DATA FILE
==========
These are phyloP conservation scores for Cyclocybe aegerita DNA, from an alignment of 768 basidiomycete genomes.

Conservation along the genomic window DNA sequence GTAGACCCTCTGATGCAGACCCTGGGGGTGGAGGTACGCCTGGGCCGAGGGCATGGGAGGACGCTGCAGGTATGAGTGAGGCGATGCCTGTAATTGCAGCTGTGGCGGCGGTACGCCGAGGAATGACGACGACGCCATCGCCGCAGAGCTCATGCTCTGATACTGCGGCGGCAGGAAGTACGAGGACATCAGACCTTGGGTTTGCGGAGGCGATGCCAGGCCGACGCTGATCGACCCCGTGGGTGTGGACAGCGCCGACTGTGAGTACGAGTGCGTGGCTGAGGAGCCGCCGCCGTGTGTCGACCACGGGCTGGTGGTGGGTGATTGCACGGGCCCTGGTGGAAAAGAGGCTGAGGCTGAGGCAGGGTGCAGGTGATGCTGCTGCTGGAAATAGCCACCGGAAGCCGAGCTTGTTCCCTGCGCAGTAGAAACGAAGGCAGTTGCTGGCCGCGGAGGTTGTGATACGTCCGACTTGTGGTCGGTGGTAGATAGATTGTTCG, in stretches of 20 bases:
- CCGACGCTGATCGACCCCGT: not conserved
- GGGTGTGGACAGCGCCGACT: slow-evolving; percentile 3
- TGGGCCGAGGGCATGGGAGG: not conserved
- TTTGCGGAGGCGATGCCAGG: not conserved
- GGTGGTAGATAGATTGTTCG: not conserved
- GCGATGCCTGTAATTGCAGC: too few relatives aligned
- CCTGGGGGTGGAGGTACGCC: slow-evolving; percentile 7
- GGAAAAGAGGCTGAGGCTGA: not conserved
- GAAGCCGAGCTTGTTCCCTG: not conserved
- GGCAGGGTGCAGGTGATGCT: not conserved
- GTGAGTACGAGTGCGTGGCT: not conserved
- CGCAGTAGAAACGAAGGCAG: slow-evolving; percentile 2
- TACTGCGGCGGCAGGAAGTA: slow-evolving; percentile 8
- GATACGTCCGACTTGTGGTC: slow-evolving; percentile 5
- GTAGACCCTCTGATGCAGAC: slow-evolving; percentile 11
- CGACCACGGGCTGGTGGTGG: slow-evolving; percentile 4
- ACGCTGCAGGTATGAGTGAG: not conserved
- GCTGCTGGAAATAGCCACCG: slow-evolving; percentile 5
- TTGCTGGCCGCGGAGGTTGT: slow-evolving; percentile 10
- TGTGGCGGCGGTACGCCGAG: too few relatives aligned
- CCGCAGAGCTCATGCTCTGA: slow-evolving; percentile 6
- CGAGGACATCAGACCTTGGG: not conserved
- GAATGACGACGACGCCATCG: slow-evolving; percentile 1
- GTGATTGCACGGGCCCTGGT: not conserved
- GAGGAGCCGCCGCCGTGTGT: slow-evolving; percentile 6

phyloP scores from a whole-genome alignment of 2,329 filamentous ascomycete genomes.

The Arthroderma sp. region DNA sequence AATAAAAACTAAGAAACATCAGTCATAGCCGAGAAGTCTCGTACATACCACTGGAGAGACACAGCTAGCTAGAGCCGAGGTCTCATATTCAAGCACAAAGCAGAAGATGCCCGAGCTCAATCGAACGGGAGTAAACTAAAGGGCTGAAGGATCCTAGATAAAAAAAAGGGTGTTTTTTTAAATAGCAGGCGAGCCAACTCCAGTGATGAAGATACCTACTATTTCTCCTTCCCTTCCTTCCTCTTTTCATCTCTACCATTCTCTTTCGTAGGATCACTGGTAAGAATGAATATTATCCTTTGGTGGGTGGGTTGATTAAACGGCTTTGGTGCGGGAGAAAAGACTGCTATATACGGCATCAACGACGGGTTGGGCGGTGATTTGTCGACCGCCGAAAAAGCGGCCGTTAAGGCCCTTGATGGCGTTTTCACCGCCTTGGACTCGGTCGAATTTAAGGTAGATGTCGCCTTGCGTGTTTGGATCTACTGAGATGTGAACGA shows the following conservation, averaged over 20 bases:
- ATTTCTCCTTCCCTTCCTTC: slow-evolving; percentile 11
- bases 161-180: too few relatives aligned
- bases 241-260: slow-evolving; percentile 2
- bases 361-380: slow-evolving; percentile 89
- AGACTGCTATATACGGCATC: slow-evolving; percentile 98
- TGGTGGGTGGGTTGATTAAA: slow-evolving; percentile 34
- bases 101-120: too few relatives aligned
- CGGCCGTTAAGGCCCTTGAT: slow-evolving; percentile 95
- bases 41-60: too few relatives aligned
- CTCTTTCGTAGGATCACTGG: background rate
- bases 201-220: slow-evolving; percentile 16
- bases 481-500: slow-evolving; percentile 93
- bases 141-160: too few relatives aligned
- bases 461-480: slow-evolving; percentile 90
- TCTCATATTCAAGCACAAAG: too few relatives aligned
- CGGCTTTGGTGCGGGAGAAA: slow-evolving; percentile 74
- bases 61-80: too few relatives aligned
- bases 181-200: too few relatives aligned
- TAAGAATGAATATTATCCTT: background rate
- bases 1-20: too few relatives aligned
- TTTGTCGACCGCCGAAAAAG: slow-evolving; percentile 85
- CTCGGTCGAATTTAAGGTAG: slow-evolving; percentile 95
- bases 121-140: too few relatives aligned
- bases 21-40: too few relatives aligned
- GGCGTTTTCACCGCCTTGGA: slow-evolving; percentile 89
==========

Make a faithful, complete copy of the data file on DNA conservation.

These are phyloP conservation scores for Cyclocybe aegerita DNA, from an alignment of 768 basidiomycete genomes.

Conservation along the genomic window DNA sequence GTAGACCCTCTGATGCAGACCCTGGGGGTGGAGGTACGCCTGGGCCGAGGGCATGGGAGGACGCTGCAGGTATGAGTGAGGCGATGCCTGTAATTGCAGCTGTGGCGGCGGTACGCCGAGGAATGACGACGACGCCATCGCCGCAGAGCTCATGCTCTGATACTGCGGCGGCAGGAAGTACGAGGACATCAGACCTTGGGTTTGCGGAGGCGATGCCAGGCCGACGCTGATCGACCCCGTGGGTGTGGACAGCGCCGACTGTGAGTACGAGTGCGTGGCTGAGGAGCCGCCGCCGTGTGTCGACCACGGGCTGGTGGTGGGTGATTGCACGGGCCCTGGTGGAAAAGAGGCTGAGGCTGAGGCAGGGTGCAGGTGATGCTGCTGCTGGAAATAGCCACCGGAAGCCGAGCTTGTTCCCTGCGCAGTAGAAACGAAGGCAGTTGCTGGCCGCGGAGGTTGTGATACGTCCGACTTGTGGTCGGTGGTAGATAGATTGTTCG, in stretches of 20 bases:
- CCGACGCTGATCGACCCCGT: not conserved
- GGGTGTGGACAGCGCCGACT: slow-evolving; percentile 3
- TGGGCCGAGGGCATGGGAGG: not conserved
- TTTGCGGAGGCGATGCCAGG: not conserved
- GGTGGTAGATAGATTGTTCG: not conserved
- GCGATGCCTGTAATTGCAGC: too few relatives aligned
- CCTGGGGGTGGAGGTACGCC: slow-evolving; percentile 7
- GGAAAAGAGGCTGAGGCTGA: not conserved
- GAAGCCGAGCTTGTTCCCTG: not conserved
- GGCAGGGTGCAGGTGATGCT: not conserved
- GTGAGTACGAGTGCGTGGCT: not conserved
- CGCAGTAGAAACGAAGGCAG: slow-evolving; percentile 2
- TACTGCGGCGGCAGGAAGTA: slow-evolving; percentile 8
- GATACGTCCGACTTGTGGTC: slow-evolving; percentile 5
- GTAGACCCTCTGATGCAGAC: slow-evolving; percentile 11
- CGACCACGGGCTGGTGGTGG: slow-evolving; percentile 4
- ACGCTGCAGGTATGAGTGAG: not conserved
- GCTGCTGGAAATAGCCACCG: slow-evolving; percentile 5
- TTGCTGGCCGCGGAGGTTGT: slow-evolving; percentile 10
- TGTGGCGGCGGTACGCCGAG: too few relatives aligned
- CCGCAGAGCTCATGCTCTGA: slow-evolving; percentile 6
- CGAGGACATCAGACCTTGGG: not conserved
- GAATGACGACGACGCCATCG: slow-evolving; percentile 1
- GTGATTGCACGGGCCCTGGT: not conserved
- GAGGAGCCGCCGCCGTGTGT: slow-evolving; percentile 6

phyloP scores from a whole-genome alignment of 2,329 filamentous ascomycete genomes.

The Arthroderma sp. region DNA sequence AATAAAAACTAAGAAACATCAGTCATAGCCGAGAAGTCTCGTACATACCACTGGAGAGACACAGCTAGCTAGAGCCGAGGTCTCATATTCAAGCACAAAGCAGAAGATGCCCGAGCTCAATCGAACGGGAGTAAACTAAAGGGCTGAAGGATCCTAGATAAAAAAAAGGGTGTTTTTTTAAATAGCAGGCGAGCCAACTCCAGTGATGAAGATACCTACTATTTCTCCTTCCCTTCCTTCCTCTTTTCATCTCTACCATTCTCTTTCGTAGGATCACTGGTAAGAATGAATATTATCCTTTGGTGGGTGGGTTGATTAAACGGCTTTGGTGCGGGAGAAAAGACTGCTATATACGGCATCAACGACGGGTTGGGCGGTGATTTGTCGACCGCCGAAAAAGCGGCCGTTAAGGCCCTTGATGGCGTTTTCACCGCCTTGGACTCGGTCGAATTTAAGGTAGATGTCGCCTTGCGTGTTTGGATCTACTGAGATGTGAACGA shows the following conservation, averaged over 20 bases:
- ATTTCTCCTTCCCTTCCTTC: slow-evolving; percentile 11
- bases 161-180: too few relatives aligned
- bases 241-260: slow-evolving; percentile 2
- bases 361-380: slow-evolving; percentile 89
- AGACTGCTATATACGGCATC: slow-evolving; percentile 98
- TGGTGGGTGGGTTGATTAAA: slow-evolving; percentile 34
- bases 101-120: too few relatives aligned
- CGGCCGTTAAGGCCCTTGAT: slow-evolving; percentile 95
- bases 41-60: too few relatives aligned
- CTCTTTCGTAGGATCACTGG: background rate
- bases 201-220: slow-evolving; percentile 16
- bases 481-500: slow-evolving; percentile 93
- bases 141-160: too few relatives aligned
- bases 461-480: slow-evolving; percentile 90
- TCTCATATTCAAGCACAAAG: too few relatives aligned
- CGGCTTTGGTGCGGGAGAAA: slow-evolving; percentile 74
- bases 61-80: too few relatives aligned
- bases 181-200: too few relatives aligned
- TAAGAATGAATATTATCCTT: background rate
- bases 1-20: too few relatives aligned
- TTTGTCGACCGCCGAAAAAG: slow-evolving; percentile 85
- CTCGGTCGAATTTAAGGTAG: slow-evolving; percentile 95
- bases 121-140: too few relatives aligned
- bases 21-40: too few relatives aligned
- GGCGTTTTCACCGCCTTGGA: slow-evolving; percentile 89